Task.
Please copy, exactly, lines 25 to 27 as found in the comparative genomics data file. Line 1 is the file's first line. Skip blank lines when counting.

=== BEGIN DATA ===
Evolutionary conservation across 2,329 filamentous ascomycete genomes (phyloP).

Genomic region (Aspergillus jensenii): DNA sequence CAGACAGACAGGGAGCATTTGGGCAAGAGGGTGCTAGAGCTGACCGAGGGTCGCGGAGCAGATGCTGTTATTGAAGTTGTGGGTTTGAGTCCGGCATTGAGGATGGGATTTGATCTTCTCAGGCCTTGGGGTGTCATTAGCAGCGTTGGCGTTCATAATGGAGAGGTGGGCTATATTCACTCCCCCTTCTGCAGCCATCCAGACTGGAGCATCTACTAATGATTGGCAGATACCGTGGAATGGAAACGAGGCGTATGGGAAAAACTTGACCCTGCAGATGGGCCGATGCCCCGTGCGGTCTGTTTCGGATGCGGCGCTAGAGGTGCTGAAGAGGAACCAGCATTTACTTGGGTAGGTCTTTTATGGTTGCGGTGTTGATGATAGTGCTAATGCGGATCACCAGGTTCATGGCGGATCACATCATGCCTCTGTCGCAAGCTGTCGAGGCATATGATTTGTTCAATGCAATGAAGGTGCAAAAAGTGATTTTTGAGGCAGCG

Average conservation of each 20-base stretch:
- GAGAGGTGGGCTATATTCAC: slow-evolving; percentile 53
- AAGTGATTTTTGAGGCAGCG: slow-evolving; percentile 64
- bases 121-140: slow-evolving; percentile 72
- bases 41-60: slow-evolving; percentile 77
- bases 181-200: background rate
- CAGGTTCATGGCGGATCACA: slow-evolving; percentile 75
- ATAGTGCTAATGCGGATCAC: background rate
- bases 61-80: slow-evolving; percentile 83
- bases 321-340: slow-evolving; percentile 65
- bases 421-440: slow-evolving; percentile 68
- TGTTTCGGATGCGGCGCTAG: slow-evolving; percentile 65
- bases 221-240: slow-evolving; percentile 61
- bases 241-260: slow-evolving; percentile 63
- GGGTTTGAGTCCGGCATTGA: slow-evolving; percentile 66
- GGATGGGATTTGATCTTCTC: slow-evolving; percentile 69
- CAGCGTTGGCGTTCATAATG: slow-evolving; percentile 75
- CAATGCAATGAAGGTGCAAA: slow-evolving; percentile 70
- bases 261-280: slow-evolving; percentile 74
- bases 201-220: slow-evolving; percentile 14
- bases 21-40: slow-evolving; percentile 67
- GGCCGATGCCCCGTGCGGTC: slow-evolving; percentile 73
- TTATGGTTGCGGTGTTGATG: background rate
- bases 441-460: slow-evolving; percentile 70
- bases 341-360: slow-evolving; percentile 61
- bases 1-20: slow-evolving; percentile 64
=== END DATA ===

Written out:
- TTATGGTTGCGGTGTTGATG: background rate
- bases 441-460: slow-evolving; percentile 70
- bases 341-360: slow-evolving; percentile 61